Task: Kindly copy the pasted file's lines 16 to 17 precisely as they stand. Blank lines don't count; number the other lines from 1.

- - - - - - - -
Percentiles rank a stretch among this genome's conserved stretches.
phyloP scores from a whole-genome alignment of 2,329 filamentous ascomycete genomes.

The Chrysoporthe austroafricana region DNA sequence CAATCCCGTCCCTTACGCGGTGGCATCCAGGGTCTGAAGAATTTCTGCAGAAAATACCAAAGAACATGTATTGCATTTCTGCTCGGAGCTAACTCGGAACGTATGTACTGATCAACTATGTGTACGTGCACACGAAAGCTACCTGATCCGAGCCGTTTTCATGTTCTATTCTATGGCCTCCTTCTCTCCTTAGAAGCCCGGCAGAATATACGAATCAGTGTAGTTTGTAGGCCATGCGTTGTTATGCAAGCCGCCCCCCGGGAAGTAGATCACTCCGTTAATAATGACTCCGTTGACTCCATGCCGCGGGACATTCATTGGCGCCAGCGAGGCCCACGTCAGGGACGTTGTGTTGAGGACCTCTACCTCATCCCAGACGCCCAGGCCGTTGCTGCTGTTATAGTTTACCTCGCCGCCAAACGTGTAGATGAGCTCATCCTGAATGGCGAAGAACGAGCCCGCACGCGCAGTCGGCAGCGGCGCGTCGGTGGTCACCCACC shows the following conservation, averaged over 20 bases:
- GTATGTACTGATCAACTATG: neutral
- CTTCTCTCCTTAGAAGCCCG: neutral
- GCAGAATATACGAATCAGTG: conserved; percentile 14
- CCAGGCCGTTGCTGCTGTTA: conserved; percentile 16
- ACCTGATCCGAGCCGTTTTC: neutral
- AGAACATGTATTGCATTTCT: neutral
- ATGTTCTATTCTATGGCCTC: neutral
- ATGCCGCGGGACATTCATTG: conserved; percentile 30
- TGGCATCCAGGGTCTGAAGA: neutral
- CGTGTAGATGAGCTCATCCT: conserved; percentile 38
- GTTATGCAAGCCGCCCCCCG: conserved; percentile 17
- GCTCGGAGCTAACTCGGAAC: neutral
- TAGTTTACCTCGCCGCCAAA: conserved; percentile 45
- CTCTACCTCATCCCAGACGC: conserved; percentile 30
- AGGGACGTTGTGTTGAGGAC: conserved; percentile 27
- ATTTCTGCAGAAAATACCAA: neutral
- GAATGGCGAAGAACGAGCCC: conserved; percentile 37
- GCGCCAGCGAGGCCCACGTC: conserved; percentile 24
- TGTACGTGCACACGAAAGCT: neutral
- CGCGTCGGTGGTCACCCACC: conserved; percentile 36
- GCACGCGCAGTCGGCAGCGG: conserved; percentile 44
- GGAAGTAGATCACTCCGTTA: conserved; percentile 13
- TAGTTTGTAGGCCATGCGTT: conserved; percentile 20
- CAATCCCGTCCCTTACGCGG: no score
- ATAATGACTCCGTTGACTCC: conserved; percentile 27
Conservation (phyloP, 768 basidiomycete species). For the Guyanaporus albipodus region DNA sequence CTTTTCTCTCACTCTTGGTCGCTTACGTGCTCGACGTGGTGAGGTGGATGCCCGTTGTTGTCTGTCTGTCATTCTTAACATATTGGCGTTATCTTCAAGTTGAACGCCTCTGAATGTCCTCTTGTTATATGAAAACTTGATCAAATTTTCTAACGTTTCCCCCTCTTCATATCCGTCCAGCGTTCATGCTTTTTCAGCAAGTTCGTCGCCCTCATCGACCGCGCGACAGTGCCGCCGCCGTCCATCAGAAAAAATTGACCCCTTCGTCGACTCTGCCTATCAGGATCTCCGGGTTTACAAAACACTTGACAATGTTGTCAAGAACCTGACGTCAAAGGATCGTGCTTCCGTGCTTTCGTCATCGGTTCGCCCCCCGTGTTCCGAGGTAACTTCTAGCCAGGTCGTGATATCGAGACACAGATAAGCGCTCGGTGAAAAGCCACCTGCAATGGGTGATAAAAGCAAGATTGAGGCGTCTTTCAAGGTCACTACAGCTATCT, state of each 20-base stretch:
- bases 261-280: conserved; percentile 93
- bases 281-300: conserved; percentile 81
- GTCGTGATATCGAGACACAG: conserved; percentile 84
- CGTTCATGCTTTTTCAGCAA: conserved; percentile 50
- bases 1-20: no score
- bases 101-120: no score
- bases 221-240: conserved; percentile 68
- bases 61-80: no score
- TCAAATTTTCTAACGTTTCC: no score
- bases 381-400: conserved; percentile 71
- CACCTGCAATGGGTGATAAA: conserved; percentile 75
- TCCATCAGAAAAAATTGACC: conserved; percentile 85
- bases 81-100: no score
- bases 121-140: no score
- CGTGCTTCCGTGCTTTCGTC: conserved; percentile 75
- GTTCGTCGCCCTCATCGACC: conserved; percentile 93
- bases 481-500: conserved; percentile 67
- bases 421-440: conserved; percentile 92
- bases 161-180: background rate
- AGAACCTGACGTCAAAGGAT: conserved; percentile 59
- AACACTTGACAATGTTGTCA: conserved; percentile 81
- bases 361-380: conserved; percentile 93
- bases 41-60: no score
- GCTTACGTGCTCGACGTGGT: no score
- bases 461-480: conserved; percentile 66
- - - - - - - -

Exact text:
- TAGTTTACCTCGCCGCCAAA: conserved; percentile 45
- CTCTACCTCATCCCAGACGC: conserved; percentile 30